International Committee of Medical Journal Editors (ICMJE) - Initially known as the "Vancouver Group," this group first met in 1978 to establish formatting guidelines (known as the Uniform Requirements for Manuscripts) for manuscripts submitted to their journals. As it began to respond to issues beyond the scope of manuscript preparation, the group expanded and became more formalized and is now known as the International Committee of Medical Journal Editors (ICMJE).

Intervention - physical procedures by which data are gathered (for example, venipuncture) and manipulations of the subject or the subject's environment that are performed for research purposes.

Intramural Research - Research conducted by, or in support of, employees of the NIH.

Investigational Device Exemption (IDE) - similar to an IND, this allows an unapproved medical device to be used for investigational purposes.

Investigational New Drug (IND) - an application, filed by a drug sponsor with FDA (Form FDA 1571) to conduct clinical trials. It includes detailed descriptions of all trial phases, protocols, IRB members, and investigators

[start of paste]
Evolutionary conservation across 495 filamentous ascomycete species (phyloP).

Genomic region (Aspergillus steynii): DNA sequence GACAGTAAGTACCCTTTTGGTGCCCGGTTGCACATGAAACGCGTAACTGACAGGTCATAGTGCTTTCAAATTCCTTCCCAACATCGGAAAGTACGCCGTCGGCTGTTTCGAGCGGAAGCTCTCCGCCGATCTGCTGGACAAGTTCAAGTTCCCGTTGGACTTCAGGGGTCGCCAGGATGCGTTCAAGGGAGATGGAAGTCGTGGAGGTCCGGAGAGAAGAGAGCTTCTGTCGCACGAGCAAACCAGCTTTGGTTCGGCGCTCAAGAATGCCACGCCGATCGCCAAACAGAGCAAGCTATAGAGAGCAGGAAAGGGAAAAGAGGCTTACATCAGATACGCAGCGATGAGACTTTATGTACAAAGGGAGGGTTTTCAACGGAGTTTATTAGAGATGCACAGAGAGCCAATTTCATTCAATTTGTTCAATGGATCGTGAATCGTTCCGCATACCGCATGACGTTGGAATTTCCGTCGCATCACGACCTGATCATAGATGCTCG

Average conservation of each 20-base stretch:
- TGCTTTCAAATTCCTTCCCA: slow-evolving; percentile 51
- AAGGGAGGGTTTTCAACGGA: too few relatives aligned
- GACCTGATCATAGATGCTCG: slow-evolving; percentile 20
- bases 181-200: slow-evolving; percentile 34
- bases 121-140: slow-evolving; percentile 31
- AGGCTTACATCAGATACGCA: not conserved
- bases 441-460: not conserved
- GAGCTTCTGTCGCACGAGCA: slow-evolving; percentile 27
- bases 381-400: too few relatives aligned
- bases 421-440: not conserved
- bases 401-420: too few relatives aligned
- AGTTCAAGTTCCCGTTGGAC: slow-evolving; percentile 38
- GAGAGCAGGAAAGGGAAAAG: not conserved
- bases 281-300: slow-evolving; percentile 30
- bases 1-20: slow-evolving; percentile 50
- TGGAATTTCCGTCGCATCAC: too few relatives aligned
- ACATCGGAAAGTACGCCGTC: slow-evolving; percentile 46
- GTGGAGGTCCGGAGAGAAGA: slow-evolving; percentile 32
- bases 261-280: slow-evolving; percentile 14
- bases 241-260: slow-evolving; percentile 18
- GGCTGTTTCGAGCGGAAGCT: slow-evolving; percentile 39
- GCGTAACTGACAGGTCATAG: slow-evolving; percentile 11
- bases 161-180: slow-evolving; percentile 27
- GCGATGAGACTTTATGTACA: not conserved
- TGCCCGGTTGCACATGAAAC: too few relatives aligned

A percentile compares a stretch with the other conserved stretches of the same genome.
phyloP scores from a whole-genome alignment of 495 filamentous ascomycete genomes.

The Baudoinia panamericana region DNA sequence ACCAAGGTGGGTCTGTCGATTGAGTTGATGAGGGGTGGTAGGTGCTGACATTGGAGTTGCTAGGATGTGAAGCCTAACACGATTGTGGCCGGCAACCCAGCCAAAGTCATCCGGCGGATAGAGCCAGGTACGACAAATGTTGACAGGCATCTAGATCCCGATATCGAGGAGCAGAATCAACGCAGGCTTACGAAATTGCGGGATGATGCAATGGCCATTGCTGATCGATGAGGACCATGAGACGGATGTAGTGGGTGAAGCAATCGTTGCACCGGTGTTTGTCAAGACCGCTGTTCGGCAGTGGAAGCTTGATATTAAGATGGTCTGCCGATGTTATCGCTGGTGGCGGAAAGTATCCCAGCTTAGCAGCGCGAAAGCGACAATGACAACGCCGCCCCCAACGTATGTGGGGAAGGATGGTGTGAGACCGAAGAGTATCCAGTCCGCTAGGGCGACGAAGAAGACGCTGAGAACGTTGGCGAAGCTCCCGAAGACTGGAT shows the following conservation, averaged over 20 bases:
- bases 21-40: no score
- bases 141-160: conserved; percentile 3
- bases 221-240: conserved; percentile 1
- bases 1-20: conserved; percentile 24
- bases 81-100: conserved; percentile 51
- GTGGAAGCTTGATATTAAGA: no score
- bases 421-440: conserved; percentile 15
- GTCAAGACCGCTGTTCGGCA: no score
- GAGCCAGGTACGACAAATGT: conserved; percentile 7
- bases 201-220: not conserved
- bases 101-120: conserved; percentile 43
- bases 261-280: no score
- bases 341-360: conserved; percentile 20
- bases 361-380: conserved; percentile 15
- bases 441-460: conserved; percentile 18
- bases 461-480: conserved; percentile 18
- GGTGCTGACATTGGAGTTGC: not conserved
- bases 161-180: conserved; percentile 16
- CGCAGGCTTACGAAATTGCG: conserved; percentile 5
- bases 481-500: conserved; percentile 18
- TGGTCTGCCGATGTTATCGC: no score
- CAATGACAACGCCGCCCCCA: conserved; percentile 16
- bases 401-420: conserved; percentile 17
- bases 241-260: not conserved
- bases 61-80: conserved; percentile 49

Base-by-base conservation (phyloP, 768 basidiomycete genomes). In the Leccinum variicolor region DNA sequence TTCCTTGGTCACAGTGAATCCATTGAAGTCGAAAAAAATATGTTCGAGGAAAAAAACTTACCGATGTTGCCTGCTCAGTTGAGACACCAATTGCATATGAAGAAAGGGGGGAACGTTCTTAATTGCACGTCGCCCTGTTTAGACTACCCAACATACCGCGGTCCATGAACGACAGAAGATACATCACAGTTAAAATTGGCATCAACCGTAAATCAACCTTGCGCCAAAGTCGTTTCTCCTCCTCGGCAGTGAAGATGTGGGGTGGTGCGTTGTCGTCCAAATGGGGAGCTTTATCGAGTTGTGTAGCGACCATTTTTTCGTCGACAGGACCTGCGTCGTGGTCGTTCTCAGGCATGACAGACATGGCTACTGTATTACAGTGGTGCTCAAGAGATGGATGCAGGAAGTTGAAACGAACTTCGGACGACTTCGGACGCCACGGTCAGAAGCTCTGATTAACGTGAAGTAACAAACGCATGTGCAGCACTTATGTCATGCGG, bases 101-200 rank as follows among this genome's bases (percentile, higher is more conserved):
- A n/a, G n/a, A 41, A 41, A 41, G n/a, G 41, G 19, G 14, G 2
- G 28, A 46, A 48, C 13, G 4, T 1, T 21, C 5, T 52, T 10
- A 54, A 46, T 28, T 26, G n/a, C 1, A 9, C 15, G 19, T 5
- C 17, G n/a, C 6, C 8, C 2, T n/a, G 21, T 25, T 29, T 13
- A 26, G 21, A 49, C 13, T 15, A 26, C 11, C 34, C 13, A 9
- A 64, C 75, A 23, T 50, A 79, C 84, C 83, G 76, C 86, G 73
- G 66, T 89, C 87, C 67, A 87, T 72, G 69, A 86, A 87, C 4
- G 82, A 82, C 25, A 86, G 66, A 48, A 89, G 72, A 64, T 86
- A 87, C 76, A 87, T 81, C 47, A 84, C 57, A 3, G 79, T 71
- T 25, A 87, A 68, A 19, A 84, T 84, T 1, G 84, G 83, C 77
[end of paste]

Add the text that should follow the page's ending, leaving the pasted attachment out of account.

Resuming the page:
Investigator - Person involved in human subjects research, excluding one who provides only coded private information or specimens, e.g., through a tissue repository, unless also a consultant or collaborator. Investigators who do not have access to identifiers are exempt from human subjects requirements.

Just-in-time (JIT) - timeframe for applicants to send required information if an award is likely. Items may include certification of IRB approval, Federal Wide Assurance (FWA) and human subjects protection certifications of key personnel.

Life-threatening (Adverse Event) - an adverse event or suspected adverse reaction is considered "life-threatening" if, in the view of either the investigator or sponsor, its occurrence places the patient or subject at immediate risk or death. It does not include an adverse or suspected adverse reaction that, had it occurred in a more severe form, might have caused death.